Page:Men of the Time, eleventh edition.djvu/68

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Vermont, October 5, 1830. His father was a Scotchman, and pastor of Baptist churches in Vermont and New York. After his graduation as B.A. from Union College, Mr. Arthur studied law and began the practice (1850) in New York City, where he has since resided. Originally a Whig, he joined the Republican Party on its formation, and soon became a prominent leader in New York. At the outbreak of the civil war he was entrusted by Gov. Morgan with the arming and subsisting of the troops raised in New York, and was successively made Engineer-in-Chief, Inspector-General, and Quartermaster-General, equipping and sending to the field sixty-eight regiments of infantry, six battalions and ten batteries in the space of four months. In 1871 he was appointed Collector of the port of New York City, which position he retained until 1878, when he was removed by President Hayes. When the dissensions arose in the Republican Party, Mr. Arthur placed himself on what is known as the "Stalwart" side. At the National Convention in Chicago in 1880 the Anti-Stalwart wing was successful in preventing the nomination of Gen. Grant to the Presidency, and in securing that of Mr. Garfleld. Mr. Arthur was then nominated as Vice-President in order that both wings of the Party might be represented on the ticket. The Republicans were successful in the ensuing election, and the assassination of President Garfield within six months of his inauguration by Charles J. Guiteau, raised Mr. Arthur to the Presidency, September 19, 1881.

ARTHUR, The Rev. William, Wesleyan minister, was born in Ireland, 1819, and educated at Hoxton College. In 1839 he went to India, where he was engaged for some years in missionary work. He resided in France from 1846 to 1848, since which time he has held the office of Secretary to the Methodist Missionary Society. For some years Mr. Arthur was President of the Methodist College at Belfast, which office he vacated in 1871. He is author of "A Mission to the Mysore, with scenes and facts illustrative of India, its People, and its Religion" (1847); "The Successful Merchant: sketches of the life of Mr. Samuel Budgett" (1852)—this has been translated into Welsh; "The Tongue of Fire, or True Power of Christianity" (1856); "Italy in Transition: public scenes and private opinions in the spring of 1860, illustrated by official documents from the Papal archives of the revolted Legations" (1860); and numerous pamphlets.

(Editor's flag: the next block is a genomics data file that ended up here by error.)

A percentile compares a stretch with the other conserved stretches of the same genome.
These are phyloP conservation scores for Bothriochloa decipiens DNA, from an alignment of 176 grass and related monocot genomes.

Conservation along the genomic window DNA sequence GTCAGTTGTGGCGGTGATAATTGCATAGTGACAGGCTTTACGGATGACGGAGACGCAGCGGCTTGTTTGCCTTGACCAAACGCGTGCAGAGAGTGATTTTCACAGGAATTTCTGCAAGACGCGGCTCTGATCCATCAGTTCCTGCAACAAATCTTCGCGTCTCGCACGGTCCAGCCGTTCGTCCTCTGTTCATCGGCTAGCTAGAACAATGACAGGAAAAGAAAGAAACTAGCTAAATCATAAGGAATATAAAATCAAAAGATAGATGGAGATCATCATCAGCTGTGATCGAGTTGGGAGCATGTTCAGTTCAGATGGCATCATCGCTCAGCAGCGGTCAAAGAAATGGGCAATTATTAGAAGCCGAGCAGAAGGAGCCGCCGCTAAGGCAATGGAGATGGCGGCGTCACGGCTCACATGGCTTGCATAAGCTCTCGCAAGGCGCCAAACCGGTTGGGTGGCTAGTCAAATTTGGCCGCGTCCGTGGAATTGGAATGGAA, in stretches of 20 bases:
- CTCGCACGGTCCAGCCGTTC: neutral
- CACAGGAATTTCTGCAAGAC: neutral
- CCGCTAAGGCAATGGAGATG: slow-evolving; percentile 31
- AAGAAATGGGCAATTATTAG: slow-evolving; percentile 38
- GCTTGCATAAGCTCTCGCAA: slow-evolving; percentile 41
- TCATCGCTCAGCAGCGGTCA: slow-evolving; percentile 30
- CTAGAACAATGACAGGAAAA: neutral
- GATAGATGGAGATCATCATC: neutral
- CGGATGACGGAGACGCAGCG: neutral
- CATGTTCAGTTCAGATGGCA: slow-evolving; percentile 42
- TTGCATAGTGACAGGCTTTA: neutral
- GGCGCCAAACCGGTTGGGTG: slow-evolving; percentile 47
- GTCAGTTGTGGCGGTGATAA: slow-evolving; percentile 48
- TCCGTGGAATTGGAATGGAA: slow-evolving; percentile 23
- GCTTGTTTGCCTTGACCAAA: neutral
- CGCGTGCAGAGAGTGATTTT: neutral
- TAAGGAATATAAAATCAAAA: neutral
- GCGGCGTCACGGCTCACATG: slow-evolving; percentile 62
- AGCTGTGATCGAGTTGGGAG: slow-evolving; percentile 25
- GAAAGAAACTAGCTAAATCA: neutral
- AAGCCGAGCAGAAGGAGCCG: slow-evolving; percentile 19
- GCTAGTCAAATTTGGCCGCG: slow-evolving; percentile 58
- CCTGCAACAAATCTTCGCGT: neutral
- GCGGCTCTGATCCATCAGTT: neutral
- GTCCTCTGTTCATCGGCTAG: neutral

ASHLEY, The Hon. Evelyn, M.P., is the second surviving son of the Earl of Shaftesbury, by his marriage with Lady Emily Cowper, eldest daughter of Peter Leopold, fifth Earl Cowper, and was born in July, 1836. He was educated at Harrow, and graduated M.A. at Trinity College, Cambridge, in 1858. He was called to the bar at Lincoln's Inn in Trinity term, 1863, and joined the Oxford circuit. Mr. Ashley, who is a magistrate for Dorset and the county Sligo, unsuccessfully contested the Isle of Wight in February, 1874; he was, however, elected for Poole in May of the same year, and continued to represent that borough down to 1880, when he was elected for the Isle of Wight. Mr. Ashley was formerly private secretary to the late Lord Palmerston, and from 1863 to 1874 he was a Treasurer of County Courts. When the Liberals returned to power in April, 1880, Mr. Ashley was appointed Parliamentary Secretary to the Board of Trade, and in May, 1882, he was chosen by Mr. Gladstone to succeed Mr. Courtney in the office of Under-Secretary of State for the Colonies. He is also second Church Estates Commissioner. Mr. Ashley married in 1866 Sybella Charlotte, daughter of Sir Walter Rockliffe Farquhar, bart.